Foundations of Statistical Natural Language Processing

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MIT Press, 1999 - Language Arts & Disciplines - 680 pages
20 Reviews

Statistical approaches to processing natural language text have become dominant in recent years. This foundational text is the first comprehensive introduction to statistical natural language processing (NLP) to appear. The book contains all the theory and algorithms needed for building NLP tools. It provides broad but rigorous coverage of mathematical and linguistic foundations, as well as detailed discussion of statistical methods, allowing students and researchers to construct their own implementations. The book covers collocation finding, word sense disambiguation, probabilistic parsing, information retrieval, and other applications.

 

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User Review  - billlund - LibraryThing

Although the required text for the class in statistical natural language processing, this was not as clear, particularly regarding algorithms, as "Speech and Language Processing" by Jurafsky and Martin. Read full review

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nice book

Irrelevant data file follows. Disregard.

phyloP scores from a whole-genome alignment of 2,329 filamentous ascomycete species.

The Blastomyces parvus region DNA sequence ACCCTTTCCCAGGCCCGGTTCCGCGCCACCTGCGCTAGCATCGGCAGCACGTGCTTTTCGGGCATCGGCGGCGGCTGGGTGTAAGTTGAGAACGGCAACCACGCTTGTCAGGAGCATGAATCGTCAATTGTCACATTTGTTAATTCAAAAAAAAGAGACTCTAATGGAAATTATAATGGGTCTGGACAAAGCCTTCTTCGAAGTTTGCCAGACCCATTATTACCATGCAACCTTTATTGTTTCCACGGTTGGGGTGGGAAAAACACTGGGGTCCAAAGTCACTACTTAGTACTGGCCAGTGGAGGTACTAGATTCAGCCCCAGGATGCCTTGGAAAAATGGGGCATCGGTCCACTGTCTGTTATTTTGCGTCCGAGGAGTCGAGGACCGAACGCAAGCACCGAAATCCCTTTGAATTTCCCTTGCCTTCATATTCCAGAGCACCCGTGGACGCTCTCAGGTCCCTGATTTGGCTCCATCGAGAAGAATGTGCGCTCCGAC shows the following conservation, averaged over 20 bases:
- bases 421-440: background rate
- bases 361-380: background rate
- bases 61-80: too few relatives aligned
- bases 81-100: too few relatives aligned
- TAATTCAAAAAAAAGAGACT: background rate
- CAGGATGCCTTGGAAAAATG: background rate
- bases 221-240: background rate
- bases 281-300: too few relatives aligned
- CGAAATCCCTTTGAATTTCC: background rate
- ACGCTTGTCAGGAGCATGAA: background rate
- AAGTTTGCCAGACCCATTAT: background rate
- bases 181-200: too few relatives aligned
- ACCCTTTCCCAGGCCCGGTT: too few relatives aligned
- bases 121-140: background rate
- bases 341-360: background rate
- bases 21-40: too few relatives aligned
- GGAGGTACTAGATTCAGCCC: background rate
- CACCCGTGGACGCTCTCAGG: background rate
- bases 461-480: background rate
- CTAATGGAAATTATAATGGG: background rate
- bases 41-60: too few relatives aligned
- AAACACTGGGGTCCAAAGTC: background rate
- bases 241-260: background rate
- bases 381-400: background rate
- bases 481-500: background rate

Contents

Introduction
3
Mathematical Foundations
39
Linguistic Essentials
81
CorpusBased Work
117
Collocations
151
n gram Models over Sparse Data
191
Word Sense Disambiguation
229
Lexical Acquisition
265
Probabilistic Context Free Grammars
381
Probabilistic Parsing
407
Statistical Alignment and Machine Translation
463
Clustering
495
Topics in Information Retrieval
529
Text Categorization
575
Tiny Statistical Tables
609
Index
657

Markov Models
317
PartofSpeech Tagging
341

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About the author (1999)

Christopher Manning is an Associate Professor of Computer Science and Linguistics at Stanford University. His research concentrates on probabilistic models of language and statistical natural language processing, information extraction, text understanding and text mining.

Dr Hinrich Schutze resides as Chair of Theoretical Computational Linguistics at the Institute for Natural Language Processing, University of Stuttgart.

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